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| 1 minute read

Cyber Defense: Minimizing the Impact of a Breach Starts at the Top

When I was recently interviewed by Chief Executive Magazine, I had the opportunity to focus on the role that a chief executive plays in cybersecurity.  The CEO of any company, no matter the size, is an extremely busy individual.  Adding cybersecurity duties to the already long list of responsibilities is not something that is advisable, nor would it be well received.  What is advisable, however, is for the CEO to set the tone emphasizing the importance of cybersecurity and having a solid cyber incident response plan that includes the CEO's participation.  The CEO must be involved in (i) the testing of the plan; (ii) the after-action discussion of the test; (iii) and the implementation of changes to the plan, which will inevitably come about to close gaps the test exposes.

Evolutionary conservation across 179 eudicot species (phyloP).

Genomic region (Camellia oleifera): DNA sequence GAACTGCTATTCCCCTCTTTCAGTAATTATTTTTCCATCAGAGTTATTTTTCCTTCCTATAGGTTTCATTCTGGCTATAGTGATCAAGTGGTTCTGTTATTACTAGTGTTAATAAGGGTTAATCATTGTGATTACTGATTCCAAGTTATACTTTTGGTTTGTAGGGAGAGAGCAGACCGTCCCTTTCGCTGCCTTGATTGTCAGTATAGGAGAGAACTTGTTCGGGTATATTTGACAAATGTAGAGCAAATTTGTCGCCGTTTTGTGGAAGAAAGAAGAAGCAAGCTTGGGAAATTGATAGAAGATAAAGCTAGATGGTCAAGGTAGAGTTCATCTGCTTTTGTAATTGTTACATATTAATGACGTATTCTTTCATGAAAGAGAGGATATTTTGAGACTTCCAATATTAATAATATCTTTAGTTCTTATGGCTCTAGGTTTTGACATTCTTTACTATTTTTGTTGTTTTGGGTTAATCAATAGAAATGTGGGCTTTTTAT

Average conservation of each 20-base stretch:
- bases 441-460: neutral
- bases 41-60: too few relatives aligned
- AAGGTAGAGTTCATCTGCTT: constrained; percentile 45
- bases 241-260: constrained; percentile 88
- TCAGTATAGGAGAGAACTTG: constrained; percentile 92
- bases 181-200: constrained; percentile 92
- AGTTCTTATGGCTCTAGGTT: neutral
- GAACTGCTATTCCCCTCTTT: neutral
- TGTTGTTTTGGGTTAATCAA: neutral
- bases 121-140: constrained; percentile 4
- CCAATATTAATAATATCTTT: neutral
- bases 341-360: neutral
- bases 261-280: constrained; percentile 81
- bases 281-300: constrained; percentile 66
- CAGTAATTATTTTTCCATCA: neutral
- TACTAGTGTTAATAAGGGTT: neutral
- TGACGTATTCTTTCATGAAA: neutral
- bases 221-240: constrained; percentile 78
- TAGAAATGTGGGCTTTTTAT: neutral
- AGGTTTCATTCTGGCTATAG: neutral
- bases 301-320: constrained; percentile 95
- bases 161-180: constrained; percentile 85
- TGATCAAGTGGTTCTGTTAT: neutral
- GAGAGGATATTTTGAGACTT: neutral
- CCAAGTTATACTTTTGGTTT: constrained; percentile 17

As I pointed out in the article, there is a better than average chance that any IT environment will get breached.  The key to mitigating the damage is responding thoughtfully to that breach.  Employing endpoint monitoring and a threat hunting capability to look for suspicious activity in your network is integral to identifying and minimizing the effects of a breach.  Reacting to the attack with a plan that pulls in all departments - legal, communications, compliance -  not just IT, is critically important. Setting the “tone from the top” for the importance of formulating and testing a cyber incident response plan through high-level engagement by the CEO is worth the investment in time for a busy chief executive when weighed against the potentially material financial as well as reputational impact of a major breach.  

Questions a CEO must ask include: Is vital data being stored offsite, and how often is that offsite data tested to make sure it isn’t infected with malicious code? What’s the planned response to a cyberattack? Are you testing the plan? What changes are made after a test? “The CEO should be part of those tests and the plans,” Gallagher says.